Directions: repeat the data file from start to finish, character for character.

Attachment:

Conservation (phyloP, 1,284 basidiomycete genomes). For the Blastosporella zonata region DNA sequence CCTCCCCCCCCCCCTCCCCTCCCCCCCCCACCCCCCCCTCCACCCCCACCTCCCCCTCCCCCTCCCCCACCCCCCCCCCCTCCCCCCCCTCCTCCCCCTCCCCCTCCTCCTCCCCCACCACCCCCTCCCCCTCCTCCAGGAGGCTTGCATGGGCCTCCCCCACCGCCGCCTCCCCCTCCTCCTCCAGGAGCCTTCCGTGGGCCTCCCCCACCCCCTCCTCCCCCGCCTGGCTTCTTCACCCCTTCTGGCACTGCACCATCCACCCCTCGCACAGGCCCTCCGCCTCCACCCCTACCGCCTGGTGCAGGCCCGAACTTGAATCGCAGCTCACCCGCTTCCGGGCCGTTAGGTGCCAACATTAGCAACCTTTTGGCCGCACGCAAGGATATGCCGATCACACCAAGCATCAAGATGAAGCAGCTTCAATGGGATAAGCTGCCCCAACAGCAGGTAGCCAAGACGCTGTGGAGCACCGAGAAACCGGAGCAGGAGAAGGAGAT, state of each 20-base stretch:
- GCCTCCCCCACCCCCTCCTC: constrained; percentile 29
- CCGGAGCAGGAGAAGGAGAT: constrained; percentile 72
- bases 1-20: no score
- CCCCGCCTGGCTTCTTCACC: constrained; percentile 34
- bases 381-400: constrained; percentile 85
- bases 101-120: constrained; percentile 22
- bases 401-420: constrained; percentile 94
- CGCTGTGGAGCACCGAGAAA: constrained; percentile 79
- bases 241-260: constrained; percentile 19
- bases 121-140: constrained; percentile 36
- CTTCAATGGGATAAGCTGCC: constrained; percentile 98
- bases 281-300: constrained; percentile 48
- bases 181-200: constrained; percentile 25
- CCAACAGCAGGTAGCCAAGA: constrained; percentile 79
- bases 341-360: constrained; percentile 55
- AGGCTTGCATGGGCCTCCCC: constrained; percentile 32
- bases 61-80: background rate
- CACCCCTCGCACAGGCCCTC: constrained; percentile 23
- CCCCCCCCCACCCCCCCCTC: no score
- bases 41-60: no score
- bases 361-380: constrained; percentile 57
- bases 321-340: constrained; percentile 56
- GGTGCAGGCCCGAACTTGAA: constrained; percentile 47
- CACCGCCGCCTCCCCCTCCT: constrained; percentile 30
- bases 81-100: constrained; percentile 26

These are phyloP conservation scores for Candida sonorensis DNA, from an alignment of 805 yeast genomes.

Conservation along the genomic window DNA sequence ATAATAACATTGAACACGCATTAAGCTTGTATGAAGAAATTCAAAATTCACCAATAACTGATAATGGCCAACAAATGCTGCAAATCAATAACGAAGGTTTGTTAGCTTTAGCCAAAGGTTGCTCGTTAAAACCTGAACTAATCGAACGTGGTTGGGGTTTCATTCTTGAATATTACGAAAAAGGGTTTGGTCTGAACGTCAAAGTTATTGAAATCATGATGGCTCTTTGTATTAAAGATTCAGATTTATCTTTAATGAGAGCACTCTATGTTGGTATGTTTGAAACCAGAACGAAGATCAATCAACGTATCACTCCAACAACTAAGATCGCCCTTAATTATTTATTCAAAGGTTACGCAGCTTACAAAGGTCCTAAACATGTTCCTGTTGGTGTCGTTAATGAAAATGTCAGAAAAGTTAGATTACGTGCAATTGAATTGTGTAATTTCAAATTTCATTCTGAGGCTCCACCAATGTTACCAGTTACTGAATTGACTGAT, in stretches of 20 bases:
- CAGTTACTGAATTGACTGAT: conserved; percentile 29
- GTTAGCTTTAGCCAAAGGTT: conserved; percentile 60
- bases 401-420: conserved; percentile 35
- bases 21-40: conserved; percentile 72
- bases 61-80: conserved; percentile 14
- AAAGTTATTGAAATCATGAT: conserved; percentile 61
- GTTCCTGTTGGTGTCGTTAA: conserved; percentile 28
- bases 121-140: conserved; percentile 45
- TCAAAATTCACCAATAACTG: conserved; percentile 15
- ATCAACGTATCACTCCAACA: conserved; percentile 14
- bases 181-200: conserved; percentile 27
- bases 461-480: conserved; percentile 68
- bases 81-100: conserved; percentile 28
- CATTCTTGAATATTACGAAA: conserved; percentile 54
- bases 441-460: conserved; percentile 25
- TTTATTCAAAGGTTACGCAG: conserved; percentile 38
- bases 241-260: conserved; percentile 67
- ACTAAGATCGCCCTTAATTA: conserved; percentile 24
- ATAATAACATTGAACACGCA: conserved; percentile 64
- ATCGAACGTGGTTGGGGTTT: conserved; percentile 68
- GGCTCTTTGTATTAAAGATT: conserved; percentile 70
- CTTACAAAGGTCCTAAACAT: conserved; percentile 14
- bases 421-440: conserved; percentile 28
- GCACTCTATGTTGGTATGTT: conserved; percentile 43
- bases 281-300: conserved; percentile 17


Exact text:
Conservation (phyloP, 1,284 basidiomycete genomes). For the Blastosporella zonata region DNA sequence CCTCCCCCCCCCCCTCCCCTCCCCCCCCCACCCCCCCCTCCACCCCCACCTCCCCCTCCCCCTCCCCCACCCCCCCCCCCTCCCCCCCCTCCTCCCCCTCCCCCTCCTCCTCCCCCACCACCCCCTCCCCCTCCTCCAGGAGGCTTGCATGGGCCTCCCCCACCGCCGCCTCCCCCTCCTCCTCCAGGAGCCTTCCGTGGGCCTCCCCCACCCCCTCCTCCCCCGCCTGGCTTCTTCACCCCTTCTGGCACTGCACCATCCACCCCTCGCACAGGCCCTCCGCCTCCACCCCTACCGCCTGGTGCAGGCCCGAACTTGAATCGCAGCTCACCCGCTTCCGGGCCGTTAGGTGCCAACATTAGCAACCTTTTGGCCGCACGCAAGGATATGCCGATCACACCAAGCATCAAGATGAAGCAGCTTCAATGGGATAAGCTGCCCCAACAGCAGGTAGCCAAGACGCTGTGGAGCACCGAGAAACCGGAGCAGGAGAAGGAGAT, state of each 20-base stretch:
- GCCTCCCCCACCCCCTCCTC: constrained; percentile 29
- CCGGAGCAGGAGAAGGAGAT: constrained; percentile 72
- bases 1-20: no score
- CCCCGCCTGGCTTCTTCACC: constrained; percentile 34
- bases 381-400: constrained; percentile 85
- bases 101-120: constrained; percentile 22
- bases 401-420: constrained; percentile 94
- CGCTGTGGAGCACCGAGAAA: constrained; percentile 79
- bases 241-260: constrained; percentile 19
- bases 121-140: constrained; percentile 36
- CTTCAATGGGATAAGCTGCC: constrained; percentile 98
- bases 281-300: constrained; percentile 48
- bases 181-200: constrained; percentile 25
- CCAACAGCAGGTAGCCAAGA: constrained; percentile 79
- bases 341-360: constrained; percentile 55
- AGGCTTGCATGGGCCTCCCC: constrained; percentile 32
- bases 61-80: background rate
- CACCCCTCGCACAGGCCCTC: constrained; percentile 23
- CCCCCCCCCACCCCCCCCTC: no score
- bases 41-60: no score
- bases 361-380: constrained; percentile 57
- bases 321-340: constrained; percentile 56
- GGTGCAGGCCCGAACTTGAA: constrained; percentile 47
- CACCGCCGCCTCCCCCTCCT: constrained; percentile 30
- bases 81-100: constrained; percentile 26

These are phyloP conservation scores for Candida sonorensis DNA, from an alignment of 805 yeast genomes.

Conservation along the genomic window DNA sequence ATAATAACATTGAACACGCATTAAGCTTGTATGAAGAAATTCAAAATTCACCAATAACTGATAATGGCCAACAAATGCTGCAAATCAATAACGAAGGTTTGTTAGCTTTAGCCAAAGGTTGCTCGTTAAAACCTGAACTAATCGAACGTGGTTGGGGTTTCATTCTTGAATATTACGAAAAAGGGTTTGGTCTGAACGTCAAAGTTATTGAAATCATGATGGCTCTTTGTATTAAAGATTCAGATTTATCTTTAATGAGAGCACTCTATGTTGGTATGTTTGAAACCAGAACGAAGATCAATCAACGTATCACTCCAACAACTAAGATCGCCCTTAATTATTTATTCAAAGGTTACGCAGCTTACAAAGGTCCTAAACATGTTCCTGTTGGTGTCGTTAATGAAAATGTCAGAAAAGTTAGATTACGTGCAATTGAATTGTGTAATTTCAAATTTCATTCTGAGGCTCCACCAATGTTACCAGTTACTGAATTGACTGAT, in stretches of 20 bases:
- CAGTTACTGAATTGACTGAT: conserved; percentile 29
- GTTAGCTTTAGCCAAAGGTT: conserved; percentile 60
- bases 401-420: conserved; percentile 35
- bases 21-40: conserved; percentile 72
- bases 61-80: conserved; percentile 14
- AAAGTTATTGAAATCATGAT: conserved; percentile 61
- GTTCCTGTTGGTGTCGTTAA: conserved; percentile 28
- bases 121-140: conserved; percentile 45
- TCAAAATTCACCAATAACTG: conserved; percentile 15
- ATCAACGTATCACTCCAACA: conserved; percentile 14
- bases 181-200: conserved; percentile 27
- bases 461-480: conserved; percentile 68
- bases 81-100: conserved; percentile 28
- CATTCTTGAATATTACGAAA: conserved; percentile 54
- bases 441-460: conserved; percentile 25
- TTTATTCAAAGGTTACGCAG: conserved; percentile 38
- bases 241-260: conserved; percentile 67
- ACTAAGATCGCCCTTAATTA: conserved; percentile 24
- ATAATAACATTGAACACGCA: conserved; percentile 64
- ATCGAACGTGGTTGGGGTTT: conserved; percentile 68
- GGCTCTTTGTATTAAAGATT: conserved; percentile 70
- CTTACAAAGGTCCTAAACAT: conserved; percentile 14
- bases 421-440: conserved; percentile 28
- GCACTCTATGTTGGTATGTT: conserved; percentile 43
- bases 281-300: conserved; percentile 17